Due to health regulations, most emergency shelters cannot house animals. Find out in advance how to care for your pets and working animals when disaster strikes. Pets could be taken to a veterinary office, family member's home or animal shelter during an emergency. Also be sure to store extra food and water for pets. For more information, visit the Animal Safety section on or visit the Humane Society website at

Preparedness Tip #6: Review, Renew, Replenish and Rehearse

Check your Emergency Supply Kit every six months to be sure nothing has expired or spoiled. Purchase foods that are non perishable, do not require cooking and can be easily stored. During this time, a review of your emergency exit and preparedness plan should be reviewed and acted out.

Preparedness Tip #7: Educate Children on Preparedness

Check your child's school website or call the school office to request a copy of the school's emergency plan. A copy should be kept at home, at work or other places where you spend a lot of time. Incorporate the school's plan into your family's emergency plan. Teach your children how and when to call Emergency 911 and local Emergency Medical Services number for help. Post these and other emergency numbers by telephones in your home.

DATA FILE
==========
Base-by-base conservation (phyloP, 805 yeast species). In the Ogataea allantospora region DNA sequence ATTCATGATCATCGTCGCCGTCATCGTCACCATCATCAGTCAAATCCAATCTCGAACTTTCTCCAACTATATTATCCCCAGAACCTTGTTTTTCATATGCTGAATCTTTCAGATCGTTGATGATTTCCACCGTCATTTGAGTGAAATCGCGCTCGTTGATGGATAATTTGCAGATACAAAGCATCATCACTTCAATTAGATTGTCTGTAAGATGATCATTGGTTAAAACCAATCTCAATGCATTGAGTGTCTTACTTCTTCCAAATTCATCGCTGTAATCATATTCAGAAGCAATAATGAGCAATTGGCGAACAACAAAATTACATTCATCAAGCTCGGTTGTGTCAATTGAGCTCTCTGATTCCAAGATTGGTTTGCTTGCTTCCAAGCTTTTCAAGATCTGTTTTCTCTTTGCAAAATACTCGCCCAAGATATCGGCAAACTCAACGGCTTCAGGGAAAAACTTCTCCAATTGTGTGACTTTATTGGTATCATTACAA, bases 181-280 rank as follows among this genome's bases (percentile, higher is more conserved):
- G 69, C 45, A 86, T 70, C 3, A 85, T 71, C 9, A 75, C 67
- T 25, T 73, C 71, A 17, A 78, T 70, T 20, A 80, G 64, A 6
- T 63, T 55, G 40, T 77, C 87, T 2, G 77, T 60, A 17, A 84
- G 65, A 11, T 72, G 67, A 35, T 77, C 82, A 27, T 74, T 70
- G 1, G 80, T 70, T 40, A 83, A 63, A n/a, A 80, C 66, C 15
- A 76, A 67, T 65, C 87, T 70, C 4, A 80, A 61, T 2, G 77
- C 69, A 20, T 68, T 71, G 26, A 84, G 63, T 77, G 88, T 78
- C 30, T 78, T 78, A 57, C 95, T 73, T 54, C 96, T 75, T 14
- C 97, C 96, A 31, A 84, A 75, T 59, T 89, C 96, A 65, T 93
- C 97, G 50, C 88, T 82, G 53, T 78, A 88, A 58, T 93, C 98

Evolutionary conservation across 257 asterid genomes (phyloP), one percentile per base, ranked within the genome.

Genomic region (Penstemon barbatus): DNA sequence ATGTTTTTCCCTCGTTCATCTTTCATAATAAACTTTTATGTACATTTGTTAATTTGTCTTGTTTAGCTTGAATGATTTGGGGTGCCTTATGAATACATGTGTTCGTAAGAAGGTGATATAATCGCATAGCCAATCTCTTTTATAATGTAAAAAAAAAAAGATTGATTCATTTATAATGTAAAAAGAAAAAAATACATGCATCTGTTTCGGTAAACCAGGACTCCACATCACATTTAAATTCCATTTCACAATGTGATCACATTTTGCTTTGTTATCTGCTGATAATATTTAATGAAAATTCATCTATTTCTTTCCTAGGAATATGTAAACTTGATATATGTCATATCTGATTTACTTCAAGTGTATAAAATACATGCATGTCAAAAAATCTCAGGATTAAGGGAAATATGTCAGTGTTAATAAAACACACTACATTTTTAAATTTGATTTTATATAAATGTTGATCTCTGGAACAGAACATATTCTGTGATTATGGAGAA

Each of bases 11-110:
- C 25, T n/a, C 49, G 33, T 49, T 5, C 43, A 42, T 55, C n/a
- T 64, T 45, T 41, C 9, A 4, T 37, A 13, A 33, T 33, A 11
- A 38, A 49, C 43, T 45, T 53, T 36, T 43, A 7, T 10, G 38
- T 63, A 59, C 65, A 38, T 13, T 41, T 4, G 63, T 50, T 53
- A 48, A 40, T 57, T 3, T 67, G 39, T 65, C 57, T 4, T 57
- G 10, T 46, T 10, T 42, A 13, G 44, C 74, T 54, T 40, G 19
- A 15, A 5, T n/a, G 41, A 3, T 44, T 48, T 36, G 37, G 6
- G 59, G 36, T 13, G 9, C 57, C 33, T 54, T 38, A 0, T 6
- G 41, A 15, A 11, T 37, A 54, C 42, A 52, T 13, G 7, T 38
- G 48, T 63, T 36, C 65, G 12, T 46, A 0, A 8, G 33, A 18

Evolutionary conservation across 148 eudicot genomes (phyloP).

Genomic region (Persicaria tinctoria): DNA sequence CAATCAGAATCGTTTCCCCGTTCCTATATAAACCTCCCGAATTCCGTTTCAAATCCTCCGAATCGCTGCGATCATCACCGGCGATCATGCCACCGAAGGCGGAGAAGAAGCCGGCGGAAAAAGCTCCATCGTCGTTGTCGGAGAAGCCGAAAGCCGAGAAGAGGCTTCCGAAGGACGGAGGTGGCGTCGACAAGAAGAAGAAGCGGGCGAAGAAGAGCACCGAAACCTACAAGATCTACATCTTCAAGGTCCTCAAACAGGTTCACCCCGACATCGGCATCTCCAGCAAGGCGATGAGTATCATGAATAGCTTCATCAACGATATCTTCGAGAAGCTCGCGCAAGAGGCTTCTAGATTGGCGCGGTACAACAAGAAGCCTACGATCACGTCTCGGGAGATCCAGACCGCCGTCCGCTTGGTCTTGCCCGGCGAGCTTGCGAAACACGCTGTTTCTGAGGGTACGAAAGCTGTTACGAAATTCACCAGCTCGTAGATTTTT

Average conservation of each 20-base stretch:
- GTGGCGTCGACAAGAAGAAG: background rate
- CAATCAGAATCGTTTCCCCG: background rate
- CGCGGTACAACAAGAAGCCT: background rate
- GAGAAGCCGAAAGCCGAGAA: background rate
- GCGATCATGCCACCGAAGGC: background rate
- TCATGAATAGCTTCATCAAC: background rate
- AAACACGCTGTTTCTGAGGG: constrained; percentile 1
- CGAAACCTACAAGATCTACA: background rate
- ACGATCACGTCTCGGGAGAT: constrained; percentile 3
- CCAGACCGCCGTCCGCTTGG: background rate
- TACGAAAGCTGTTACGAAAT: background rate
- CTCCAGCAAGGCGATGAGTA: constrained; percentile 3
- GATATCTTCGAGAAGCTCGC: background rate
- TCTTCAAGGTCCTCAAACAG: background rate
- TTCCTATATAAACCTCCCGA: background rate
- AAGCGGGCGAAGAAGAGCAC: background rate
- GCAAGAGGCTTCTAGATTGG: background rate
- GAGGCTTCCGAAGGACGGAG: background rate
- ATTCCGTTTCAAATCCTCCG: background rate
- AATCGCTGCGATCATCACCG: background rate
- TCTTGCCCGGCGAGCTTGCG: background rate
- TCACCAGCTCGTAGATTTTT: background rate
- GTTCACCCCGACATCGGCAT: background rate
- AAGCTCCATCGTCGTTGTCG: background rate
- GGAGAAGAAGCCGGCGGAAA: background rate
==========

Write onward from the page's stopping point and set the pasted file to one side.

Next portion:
Preparedness Tip #8: Get Familiar with Your Company’s Emergency Preparedness Plan

If disaster strikes at work you need to be prepared. Being proactive in the preparation for emergencies is crucial. In addition to knowing multiple ways to exit your building, you should participate in workplace evacuation drills and consider keeping some emergency supplies at the office. Visit and click on "Ready Business" for more information about preparedness at the workplace.

Preparedness Tip #9: Practice Makes Perfect

Conduct fire and other evacuation drills twice a year. Drive your planned evacuation route and plot alternate routes on a map in case main roads are blocked or gridlocked. Practice earthquake and tornado drills at home, school and work.

Preparedness Tip #10: Include Neighbors and Friends in the Assessment and Expansion of Plans, Roles and Skills

Discuss with your neighbors about how you can work together during an emergency. Make note and start inventorying specialized equipment like a power generator and supplies. Determining roles and assessing skills can save time and lives in an emergency. Decide who will conduct wellness checks on elderly or disabled neighbors. By creating contingency plans, a neighborhood can create several plans of action in the event of an emergency. By combining or sharing plans a neighborhood can be better prepared.